I’m not sure if words can properly encapsulate precisely how delicious these eggs are – imagine creamy, garlicky, brown buttery, chili, egg yolky, soft, warm, crunchy toasty goodness? I guess, if you like Eggs Benedict, then you will like Turkish Eggs. Eat this with a thick slice of toast or on the lucky half of a Rye English Muffin.
One of my favorite parts of this recipe is how nearly everything is to taste – use as much or as little as you feel like.
- 1 egg, chilled in the refrigerator
- a knob of butter
- a spill of olive oil
- a dash of chili (on my wish list is some Aleppo pepper, but sadly our resident Indian has issued a stop order on all new varieties of pepper in this household; apparently there are simply too many bottles in the cabinet…)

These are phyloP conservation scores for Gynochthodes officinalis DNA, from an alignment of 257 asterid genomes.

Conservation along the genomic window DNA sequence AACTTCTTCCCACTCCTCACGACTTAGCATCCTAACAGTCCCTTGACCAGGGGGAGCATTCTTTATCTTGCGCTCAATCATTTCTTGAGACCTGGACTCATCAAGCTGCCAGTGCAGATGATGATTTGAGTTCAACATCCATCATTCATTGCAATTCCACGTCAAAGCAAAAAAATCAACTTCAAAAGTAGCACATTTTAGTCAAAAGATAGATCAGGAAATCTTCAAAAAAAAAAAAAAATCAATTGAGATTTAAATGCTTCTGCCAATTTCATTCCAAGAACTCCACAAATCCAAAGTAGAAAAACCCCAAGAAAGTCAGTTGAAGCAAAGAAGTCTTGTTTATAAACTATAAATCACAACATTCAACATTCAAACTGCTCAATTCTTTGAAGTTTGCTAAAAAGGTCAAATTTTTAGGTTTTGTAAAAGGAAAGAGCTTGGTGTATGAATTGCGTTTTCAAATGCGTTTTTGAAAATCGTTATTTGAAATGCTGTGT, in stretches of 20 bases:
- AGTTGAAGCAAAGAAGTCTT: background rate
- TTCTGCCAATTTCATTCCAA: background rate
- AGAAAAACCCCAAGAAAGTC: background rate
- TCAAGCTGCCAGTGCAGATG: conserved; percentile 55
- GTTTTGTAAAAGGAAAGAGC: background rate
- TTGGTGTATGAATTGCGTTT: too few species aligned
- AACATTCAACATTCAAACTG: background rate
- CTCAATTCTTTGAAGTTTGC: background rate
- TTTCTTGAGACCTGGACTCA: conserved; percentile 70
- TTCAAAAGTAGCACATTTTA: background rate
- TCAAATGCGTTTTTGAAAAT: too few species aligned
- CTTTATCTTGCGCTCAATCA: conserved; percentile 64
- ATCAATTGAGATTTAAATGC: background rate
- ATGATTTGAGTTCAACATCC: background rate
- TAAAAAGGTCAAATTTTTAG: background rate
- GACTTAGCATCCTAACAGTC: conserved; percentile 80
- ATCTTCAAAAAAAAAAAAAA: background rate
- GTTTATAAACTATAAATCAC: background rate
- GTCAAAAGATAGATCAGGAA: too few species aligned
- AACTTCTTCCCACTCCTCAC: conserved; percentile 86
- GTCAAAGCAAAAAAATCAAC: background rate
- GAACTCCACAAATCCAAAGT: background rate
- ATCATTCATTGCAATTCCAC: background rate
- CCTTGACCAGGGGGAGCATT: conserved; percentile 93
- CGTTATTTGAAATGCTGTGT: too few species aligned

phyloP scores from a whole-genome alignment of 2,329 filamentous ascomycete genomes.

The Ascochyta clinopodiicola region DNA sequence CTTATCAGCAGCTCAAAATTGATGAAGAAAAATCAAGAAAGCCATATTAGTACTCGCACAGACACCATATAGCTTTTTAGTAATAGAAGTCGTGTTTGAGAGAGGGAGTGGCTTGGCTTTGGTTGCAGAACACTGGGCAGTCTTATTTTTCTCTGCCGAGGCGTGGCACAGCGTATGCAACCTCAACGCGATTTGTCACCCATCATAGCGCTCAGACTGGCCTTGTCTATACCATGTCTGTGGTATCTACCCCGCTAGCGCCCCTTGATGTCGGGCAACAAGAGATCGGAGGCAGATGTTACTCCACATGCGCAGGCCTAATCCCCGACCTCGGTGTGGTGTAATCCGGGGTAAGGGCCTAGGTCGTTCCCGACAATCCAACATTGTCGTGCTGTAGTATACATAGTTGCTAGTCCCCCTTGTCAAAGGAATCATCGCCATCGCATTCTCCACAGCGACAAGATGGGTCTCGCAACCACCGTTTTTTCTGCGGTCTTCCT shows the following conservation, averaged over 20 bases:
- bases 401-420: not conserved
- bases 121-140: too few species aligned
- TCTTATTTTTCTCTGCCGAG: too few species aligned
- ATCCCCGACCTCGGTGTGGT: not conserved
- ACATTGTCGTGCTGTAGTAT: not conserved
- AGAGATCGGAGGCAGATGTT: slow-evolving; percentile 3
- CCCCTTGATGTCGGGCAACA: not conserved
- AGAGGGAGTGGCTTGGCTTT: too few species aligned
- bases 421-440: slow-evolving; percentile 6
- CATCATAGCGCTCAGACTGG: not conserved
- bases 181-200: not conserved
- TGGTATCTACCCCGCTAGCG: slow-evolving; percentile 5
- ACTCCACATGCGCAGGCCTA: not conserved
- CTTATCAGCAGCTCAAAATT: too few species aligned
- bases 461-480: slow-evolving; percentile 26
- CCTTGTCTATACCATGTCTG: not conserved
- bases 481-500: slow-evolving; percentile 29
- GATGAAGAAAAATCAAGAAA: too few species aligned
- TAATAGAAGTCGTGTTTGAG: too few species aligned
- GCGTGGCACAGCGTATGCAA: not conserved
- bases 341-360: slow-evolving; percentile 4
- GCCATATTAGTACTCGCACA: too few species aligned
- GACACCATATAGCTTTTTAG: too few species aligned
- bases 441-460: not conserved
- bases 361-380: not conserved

- 1 clove of garlic, crushed (my Boo, Jacques, is about to crack an egg of knowledge on you)
- a bit of yogurt
- a slice of bread
- a sprinkle of salt
- Mix the yogurt, garlic, and salt together. Set it aside.
- In a small sauce pan, melt the butter until it starts hissing at you. Then add the olive oil and pepper, frying lightly until the pepper blooms. Then take this off the heat and set aside.
- Poach your egg. I’ve tried a variety of techniques (who hasn’t?), and this is the easiest way. My favorite part of the post is in the last paragraph, “Be warned: once you have this technique down, you may find that everything looks like a piece of toast.”
- Decide on the best way to consume the eggs – either as pictured above (toast + yogurt + egg + yogurt + butter) or more classically Turkish: spoon some yogurt into a bowl, place the egg in the middle, and create a butter moat around the egg. Use the toast as an edible shovel.